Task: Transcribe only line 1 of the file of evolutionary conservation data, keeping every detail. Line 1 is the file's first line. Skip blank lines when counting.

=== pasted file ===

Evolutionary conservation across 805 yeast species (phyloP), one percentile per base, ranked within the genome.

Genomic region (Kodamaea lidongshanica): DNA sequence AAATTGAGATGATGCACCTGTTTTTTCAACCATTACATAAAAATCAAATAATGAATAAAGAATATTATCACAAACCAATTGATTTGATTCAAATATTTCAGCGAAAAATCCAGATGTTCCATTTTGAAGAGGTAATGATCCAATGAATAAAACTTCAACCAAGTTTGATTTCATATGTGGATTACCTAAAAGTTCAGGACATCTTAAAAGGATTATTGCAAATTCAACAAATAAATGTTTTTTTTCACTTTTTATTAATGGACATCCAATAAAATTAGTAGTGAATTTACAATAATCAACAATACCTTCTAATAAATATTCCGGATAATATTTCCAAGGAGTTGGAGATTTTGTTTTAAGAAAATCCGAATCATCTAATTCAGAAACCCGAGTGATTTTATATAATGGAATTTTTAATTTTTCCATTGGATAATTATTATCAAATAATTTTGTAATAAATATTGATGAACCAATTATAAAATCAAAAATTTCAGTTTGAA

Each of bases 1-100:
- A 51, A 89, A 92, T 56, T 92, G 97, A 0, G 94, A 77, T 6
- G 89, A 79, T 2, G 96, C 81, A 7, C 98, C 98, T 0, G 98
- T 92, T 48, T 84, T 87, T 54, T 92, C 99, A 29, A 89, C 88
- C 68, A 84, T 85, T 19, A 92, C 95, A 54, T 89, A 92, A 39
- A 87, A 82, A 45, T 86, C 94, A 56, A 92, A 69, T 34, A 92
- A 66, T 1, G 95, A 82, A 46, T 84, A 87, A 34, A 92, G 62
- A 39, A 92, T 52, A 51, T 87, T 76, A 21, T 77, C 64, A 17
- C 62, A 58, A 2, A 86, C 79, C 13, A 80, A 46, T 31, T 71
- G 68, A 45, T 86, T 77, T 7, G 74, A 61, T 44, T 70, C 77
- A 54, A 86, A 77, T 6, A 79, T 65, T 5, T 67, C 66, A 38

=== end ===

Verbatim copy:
Evolutionary conservation across 805 yeast species (phyloP), one percentile per base, ranked within the genome.